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Montgomery County Library presents solar eclipse program

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MOUNT IDA – Kids and adults alike got a chance to learn more about the upcoming solar eclipse that will make its way across the United States next month at an eclipse prep party held at the Montgomery County Library.

The prep party was presented by a handful of volunteers at the library in Mount Ida. Over 20 people were in attendance to learn the mechanics of an eclipse, as well as information on the sun and sun safety.

Kathy Rusert and a trio of helpers presented the program.

Rusert, a retired teacher, put her 42 years experience to good use by sharing a brief history of eclipses and their impact on ancient cultures.

She explained that many people groups were convinced something was eating the sun. As a result, they would run around during the solar eclipse, banging pots to scare away whatever imagined horror was gobbling up the sun.

Of course as the eclipse passed the sun returned and the myth continued until the next one.

She read a book entitled, “Someone is Eating the Sun” which explained how someone might be scared by the solar eclipse, but that it was just a natural phenomena that will pass.

Rusert shared information on the make up of the sun and how it provides heat and light for the earth.

She then explained how when the moon passes between the earth and the sun an eclipse is seen on the surface of the earth.

The upcoming solar eclipse will be the first complete eclipse to be visible across the United States since 1918.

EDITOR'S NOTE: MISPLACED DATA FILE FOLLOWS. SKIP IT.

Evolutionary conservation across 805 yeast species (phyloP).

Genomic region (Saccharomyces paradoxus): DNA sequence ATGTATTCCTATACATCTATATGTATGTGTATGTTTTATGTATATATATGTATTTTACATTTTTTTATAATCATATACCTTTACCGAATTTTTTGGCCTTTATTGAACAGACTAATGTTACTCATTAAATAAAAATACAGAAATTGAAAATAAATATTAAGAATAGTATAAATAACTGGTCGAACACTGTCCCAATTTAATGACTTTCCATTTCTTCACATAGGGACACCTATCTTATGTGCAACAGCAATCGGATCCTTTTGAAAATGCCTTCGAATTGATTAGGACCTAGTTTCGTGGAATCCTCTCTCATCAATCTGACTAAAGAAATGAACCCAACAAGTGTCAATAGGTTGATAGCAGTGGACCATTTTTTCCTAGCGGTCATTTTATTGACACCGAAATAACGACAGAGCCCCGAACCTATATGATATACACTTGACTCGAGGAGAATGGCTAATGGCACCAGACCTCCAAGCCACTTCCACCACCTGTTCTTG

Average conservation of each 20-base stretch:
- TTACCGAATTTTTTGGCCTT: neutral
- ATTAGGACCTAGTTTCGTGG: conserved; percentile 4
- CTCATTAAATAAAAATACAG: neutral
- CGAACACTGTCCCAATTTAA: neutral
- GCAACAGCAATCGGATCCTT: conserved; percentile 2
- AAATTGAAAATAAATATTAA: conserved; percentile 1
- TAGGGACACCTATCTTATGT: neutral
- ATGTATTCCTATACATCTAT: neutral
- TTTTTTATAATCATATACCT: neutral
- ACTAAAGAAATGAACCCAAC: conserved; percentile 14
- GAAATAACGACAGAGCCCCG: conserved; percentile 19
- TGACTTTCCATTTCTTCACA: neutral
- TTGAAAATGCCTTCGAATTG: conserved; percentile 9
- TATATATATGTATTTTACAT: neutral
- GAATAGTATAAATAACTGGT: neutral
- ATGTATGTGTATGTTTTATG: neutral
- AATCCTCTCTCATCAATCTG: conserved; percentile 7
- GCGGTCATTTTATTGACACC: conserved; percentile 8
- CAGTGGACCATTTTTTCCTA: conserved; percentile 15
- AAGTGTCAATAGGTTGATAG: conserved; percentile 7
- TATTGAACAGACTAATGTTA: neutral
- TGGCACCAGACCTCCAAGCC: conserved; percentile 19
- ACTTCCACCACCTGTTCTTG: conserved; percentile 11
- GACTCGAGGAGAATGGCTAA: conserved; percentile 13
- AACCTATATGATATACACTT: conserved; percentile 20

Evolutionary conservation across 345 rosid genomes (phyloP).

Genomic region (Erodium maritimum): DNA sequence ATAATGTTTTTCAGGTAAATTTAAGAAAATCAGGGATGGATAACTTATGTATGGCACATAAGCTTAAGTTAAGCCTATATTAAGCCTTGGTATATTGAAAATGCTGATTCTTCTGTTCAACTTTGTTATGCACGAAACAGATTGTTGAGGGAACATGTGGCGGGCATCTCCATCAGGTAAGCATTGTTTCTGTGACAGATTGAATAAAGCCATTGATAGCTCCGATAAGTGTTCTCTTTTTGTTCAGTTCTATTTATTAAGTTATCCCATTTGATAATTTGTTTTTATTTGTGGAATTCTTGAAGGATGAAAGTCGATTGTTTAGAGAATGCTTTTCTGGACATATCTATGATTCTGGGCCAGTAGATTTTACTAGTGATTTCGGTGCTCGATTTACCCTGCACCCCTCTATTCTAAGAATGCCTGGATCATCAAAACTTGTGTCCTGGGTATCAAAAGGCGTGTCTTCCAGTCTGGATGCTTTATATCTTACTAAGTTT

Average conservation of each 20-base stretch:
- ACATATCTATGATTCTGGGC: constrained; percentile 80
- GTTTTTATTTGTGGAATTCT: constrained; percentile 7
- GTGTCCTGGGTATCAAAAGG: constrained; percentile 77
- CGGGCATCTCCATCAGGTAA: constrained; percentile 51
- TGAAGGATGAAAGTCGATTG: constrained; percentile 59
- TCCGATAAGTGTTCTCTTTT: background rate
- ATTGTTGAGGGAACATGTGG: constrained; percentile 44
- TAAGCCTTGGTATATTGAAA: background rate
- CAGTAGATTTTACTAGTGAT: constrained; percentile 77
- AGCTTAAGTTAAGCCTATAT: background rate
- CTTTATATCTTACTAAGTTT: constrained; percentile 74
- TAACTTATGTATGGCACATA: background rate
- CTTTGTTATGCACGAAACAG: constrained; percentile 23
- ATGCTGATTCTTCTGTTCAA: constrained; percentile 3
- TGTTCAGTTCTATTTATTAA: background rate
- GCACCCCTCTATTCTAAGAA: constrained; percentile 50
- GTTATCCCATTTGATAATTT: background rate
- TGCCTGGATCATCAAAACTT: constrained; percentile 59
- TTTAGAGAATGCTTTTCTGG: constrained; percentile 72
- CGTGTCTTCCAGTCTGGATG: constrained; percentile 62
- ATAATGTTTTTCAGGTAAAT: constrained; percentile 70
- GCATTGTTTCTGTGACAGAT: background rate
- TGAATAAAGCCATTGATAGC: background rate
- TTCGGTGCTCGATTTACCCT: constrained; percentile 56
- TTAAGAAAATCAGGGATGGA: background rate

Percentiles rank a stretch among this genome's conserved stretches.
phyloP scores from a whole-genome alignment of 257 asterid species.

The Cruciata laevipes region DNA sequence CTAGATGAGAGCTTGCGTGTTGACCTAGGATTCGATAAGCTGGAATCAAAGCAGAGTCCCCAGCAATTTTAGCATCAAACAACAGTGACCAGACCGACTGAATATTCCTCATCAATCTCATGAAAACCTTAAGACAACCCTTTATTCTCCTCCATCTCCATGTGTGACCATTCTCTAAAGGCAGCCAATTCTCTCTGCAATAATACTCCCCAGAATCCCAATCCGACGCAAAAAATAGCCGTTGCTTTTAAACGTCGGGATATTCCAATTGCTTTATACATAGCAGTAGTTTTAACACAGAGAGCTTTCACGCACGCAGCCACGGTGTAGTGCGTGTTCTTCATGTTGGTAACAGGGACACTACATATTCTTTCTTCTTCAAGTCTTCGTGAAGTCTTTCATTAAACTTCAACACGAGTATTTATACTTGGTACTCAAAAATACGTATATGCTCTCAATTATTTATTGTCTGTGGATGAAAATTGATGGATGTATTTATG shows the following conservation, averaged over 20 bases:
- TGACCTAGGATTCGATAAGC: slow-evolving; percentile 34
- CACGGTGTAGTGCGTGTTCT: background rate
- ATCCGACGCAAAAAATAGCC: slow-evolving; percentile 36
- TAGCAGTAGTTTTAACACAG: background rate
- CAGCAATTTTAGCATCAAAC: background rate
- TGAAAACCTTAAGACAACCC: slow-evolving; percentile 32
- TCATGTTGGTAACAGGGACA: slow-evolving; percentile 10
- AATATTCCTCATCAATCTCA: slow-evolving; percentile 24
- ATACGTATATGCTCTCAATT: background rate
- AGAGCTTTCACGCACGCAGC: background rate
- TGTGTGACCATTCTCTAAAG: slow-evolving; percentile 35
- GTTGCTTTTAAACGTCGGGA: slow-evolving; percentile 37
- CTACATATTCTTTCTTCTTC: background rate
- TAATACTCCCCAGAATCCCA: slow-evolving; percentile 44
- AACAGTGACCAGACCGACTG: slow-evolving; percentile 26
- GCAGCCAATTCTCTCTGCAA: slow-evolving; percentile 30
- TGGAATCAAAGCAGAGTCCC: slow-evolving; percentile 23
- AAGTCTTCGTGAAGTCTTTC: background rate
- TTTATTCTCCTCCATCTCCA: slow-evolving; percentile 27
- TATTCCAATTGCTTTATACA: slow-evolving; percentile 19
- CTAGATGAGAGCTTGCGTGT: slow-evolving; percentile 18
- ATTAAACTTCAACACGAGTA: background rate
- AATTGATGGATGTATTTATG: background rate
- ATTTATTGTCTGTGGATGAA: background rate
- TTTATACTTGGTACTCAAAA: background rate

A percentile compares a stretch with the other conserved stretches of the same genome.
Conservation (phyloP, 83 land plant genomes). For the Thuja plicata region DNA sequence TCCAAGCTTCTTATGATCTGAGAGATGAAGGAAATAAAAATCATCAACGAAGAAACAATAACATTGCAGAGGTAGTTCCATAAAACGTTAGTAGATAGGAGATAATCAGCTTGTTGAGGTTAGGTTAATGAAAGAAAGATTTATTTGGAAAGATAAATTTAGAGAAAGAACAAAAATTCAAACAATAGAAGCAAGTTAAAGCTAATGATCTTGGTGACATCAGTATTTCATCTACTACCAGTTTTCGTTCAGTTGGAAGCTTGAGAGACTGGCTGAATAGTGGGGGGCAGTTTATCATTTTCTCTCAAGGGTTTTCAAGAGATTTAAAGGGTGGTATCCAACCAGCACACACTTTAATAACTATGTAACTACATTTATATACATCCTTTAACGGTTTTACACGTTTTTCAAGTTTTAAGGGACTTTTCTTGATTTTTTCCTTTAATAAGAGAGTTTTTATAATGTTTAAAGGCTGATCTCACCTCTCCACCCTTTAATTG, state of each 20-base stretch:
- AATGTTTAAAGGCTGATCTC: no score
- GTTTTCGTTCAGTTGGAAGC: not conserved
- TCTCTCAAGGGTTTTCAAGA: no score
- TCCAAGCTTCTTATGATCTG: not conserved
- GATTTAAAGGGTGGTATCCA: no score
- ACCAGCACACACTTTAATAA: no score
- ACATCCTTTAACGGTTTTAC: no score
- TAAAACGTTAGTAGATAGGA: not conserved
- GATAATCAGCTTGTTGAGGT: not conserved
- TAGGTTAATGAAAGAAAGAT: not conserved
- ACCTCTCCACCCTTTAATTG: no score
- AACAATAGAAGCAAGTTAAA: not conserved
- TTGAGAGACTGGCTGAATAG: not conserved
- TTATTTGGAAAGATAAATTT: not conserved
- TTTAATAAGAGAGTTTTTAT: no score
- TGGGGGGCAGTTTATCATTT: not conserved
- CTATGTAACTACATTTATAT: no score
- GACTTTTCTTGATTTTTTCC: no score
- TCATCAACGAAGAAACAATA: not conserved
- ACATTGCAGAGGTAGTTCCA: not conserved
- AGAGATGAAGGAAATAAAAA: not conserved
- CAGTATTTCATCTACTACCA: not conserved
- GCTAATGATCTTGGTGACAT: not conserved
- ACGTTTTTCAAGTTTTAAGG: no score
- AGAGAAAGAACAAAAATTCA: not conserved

Tracy Roberts and Addison Thew take a gander at the sun through their solar glasses. The library has a limited supply of solar glasses free to everyone while supplies last.
Photo by Dewayne Holloway

Solar eclipse watchers in Montgomery County will not be able to view a full eclipse, but they will be able to see about 85-90 percent of the sun covered.

The eclipse will happen Monday, August 21 with the maximum coverage scheduled for approximately 11:44 a.m.

Toby Hollin shared information on sun safety. She took everyone outside and used a specially constructed frisbee and beads to reveal harmful UV rays from the sun.

While outside, Tasha Self and Avery Self presented an eclipse demonstration using models of the earth and moon and the actual sun.

They explained that due to the harmful rays of the sun one should never look directly at the sun. The library provided everyone in attendance with special solar eclipse viewing sunglasses. These special glasses allow those who wear them the opportunity to safely view the eclipse when it happens.

The Montgomery County Library in Mount Ida has a small supply of solar eclipse viewing glasses available at their location in the Mount Ida Civic Center. They are available to anyone while supplies last.

For more information on the upcoming solar eclipse go to eclipse2017.nasa.gov.

Story by Dewayne Holloway